Kristiansand Cathedral

Kristiansand, Norway

Kristiansand Cathedral is the seat of the Bishop of Agder and Telemark in the Church of Norway. It is a Neo-Gothic church completed in 1885 and designed by the architect Henrik Thrap-Meyer. It is the third cathedral built in the town of Kristiansand and one of the largest cathedrals in Norway. The cathedral is 70m long and 39m wide, and the only tower is 70m high. Originally the cathedral had 2,029 seats and room for 1,216 standees, but seating has now been reduced to 1,300.To re-use the walls of the previous cathedral, which burned down in 1880, the altar was positioned at the west end, rather than in the traditional position in the east.

The cathedral is in the same location as three previous buildings. The first, called Trinity Church, was built in 1645 and was a small wooden church. When Kristiansand was appointed the seat of the diocese in 1682, construction began on the town's first cathedral, called Our Savior's Church. That first cathedral, built in stone, was consecrated in 1696, but burned down in 1734. The second cathedral, consecrated in 1738, was destroyed by a fire that affected the whole city, on 18 December 1880. When the 1940 Nazi German attack on Kristiansand took place early in the morning of 9 April 1940, the 70-metre cathedral tower was hit by a grenade, which fortunately only damaged the upper part.

References:

Comments

Your name



Details

Founded: 1885
Category: Religious sites in Norway

Rating

4.5/5 (based on Google user reviews)

User Reviews

Siw Rudi (2 years ago)
A beautifyl chirch and well worth a visit. They house a lot of good music performances. At Christmas time they show pictures on the front and it is very cool.
Fabian Rodriguez (3 years ago)
Beautiful town to walk around and nice shopping round this amazing church
Krisztián Ferryman Konszky (3 years ago)
Helpful clerk with some interesting information about the church and the model of the frigate Jylland, hanging overhead.
Dan (3 years ago)
Beautiful church with amazing woodwork inside
Christine Stuerzebecher (4 years ago)
A great experience - especially when you enter this majestic building and the tremendous organ is playing. Overwhelming! If you come by a cruise-ship to this lovely little town with palm-trees in the parks (!) take the little sightseeing- train which is waiting for you at the harbour and stay on it to the final stop in the picturesque old town. From there it is just some steps to the impressing building. If you want to hear the organ you should be there at noon. Later you can get on the train again (keep your ticket!) and go around as often as you want. For a good snack you can get off at the fish-market which is not very far away from your ship.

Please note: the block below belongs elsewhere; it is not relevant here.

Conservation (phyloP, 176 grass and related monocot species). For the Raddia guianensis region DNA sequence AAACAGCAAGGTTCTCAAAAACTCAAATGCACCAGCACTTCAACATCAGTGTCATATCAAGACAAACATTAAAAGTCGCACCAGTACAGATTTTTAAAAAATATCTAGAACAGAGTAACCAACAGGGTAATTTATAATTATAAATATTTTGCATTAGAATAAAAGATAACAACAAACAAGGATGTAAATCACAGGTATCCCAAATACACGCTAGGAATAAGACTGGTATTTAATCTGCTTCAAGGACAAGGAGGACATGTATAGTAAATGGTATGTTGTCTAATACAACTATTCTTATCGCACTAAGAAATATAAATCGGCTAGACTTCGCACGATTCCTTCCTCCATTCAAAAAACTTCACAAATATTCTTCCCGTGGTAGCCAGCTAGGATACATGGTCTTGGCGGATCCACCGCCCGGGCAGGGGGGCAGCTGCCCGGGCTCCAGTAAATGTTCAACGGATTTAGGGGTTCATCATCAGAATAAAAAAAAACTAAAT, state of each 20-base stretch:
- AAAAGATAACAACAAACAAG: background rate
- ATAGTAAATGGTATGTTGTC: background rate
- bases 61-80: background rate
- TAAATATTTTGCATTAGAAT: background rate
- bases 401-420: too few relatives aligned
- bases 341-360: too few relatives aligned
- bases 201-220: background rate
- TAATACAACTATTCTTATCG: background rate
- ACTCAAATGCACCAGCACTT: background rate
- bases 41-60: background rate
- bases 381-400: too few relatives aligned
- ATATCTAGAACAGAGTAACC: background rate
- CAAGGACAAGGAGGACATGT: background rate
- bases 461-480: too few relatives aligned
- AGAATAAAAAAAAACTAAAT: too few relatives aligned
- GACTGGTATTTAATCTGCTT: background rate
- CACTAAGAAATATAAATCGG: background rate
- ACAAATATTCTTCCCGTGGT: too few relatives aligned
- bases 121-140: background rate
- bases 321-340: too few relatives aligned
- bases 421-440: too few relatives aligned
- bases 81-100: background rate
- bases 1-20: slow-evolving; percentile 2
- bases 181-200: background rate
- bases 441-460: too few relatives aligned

Powered by Google

Featured Historic Landmarks, Sites & Buildings

Historic Site of the week

Palazzo Colonna

The Palazzo Colonna is a palatial block of buildings built in part over ruins of an old Roman Serapeum, and has belonged to the prestigious Colonna family for over twenty generations.

The first part of the palace dates from the 13th century, and tradition holds that the building hosted Dante in his visit to Rome. The first documentary mention notes that the property hosted Cardinal Giovanni and Giacomo Colonna in the 13th century. It was also home to Cardinal Oddone Colonna before he ascended to the papacy as Martin V (1417–1431).

With his passing, the palace was sacked during feuds, and the main property passed into the hands of the Della Rovere family. It returned to the Colonna family when Marcantonio I Colonna married Lucrezia Gara Franciotti Della Rovere, the niece of pope Julius II. The Colonna"s alliance to the Habsburg power, likely protected the palace from looting during the Sack of Rome (1527).

Starting with Filippo Colonna (1578–1639) many changes have refurbished and create a unitary complex around a central garden. Architects including Girolamo Rainaldi and Paolo Marucelli labored on specific projects. Only in the 17th and 18th centuries were the main facades completed. Much of this design was completed by Antonio del Grande (including the grand gallery), and Girolamo Fontana (decoration of gallery). In the 18th century, the long low facade designed by Nicola Michetti with later additions by Paolo Posi with taller corner blocks (facing Piazza Apostoli) was constructed recalls earlier structures resembling a fortification.

The main gallery (completed 1703) and the masterful Colonna art collection was acquired after 1650 by both the cardinal Girolamo I Colonna and his nephew the Connestabile Lorenzo Onofrio Colonna and includes works by Lorenzo Monaco, Domenico Ghirlandaio, Palma the Elder, Salviati, Bronzino, Tintoretto, Pietro da Cortona, Annibale Carracci (painting of The Beaneater), Guercino, Francesco Albani, Muziano and Guido Reni. Ceiling frescoes by Filippo Gherardi, Giovanni Coli, Sebastiano Ricci, and Giuseppe Bartolomeo Chiari celebrate the role of Marcantonio II Colonna in the battle of Lepanto (1571). The gallery is open to the public on Saturday mornings.

The older wing of the complex known as the Princess Isabelle"s apartments, but once housing Martin V"s library and palace, contains frescoes by Pinturicchio, Antonio Tempesta, Crescenzio Onofri, Giacinto Gimignani, and Carlo Cesi. It contains a collection of landscapes and genre scenes by painters like Gaspard Dughet, Caspar Van Wittel (Vanvitelli), and Jan Brueghel the Elder.

Along with the possessions of the Doria-Pamphilij and Pallavacini-Rospigliosi families, this is one of the largest private art collections in Rome.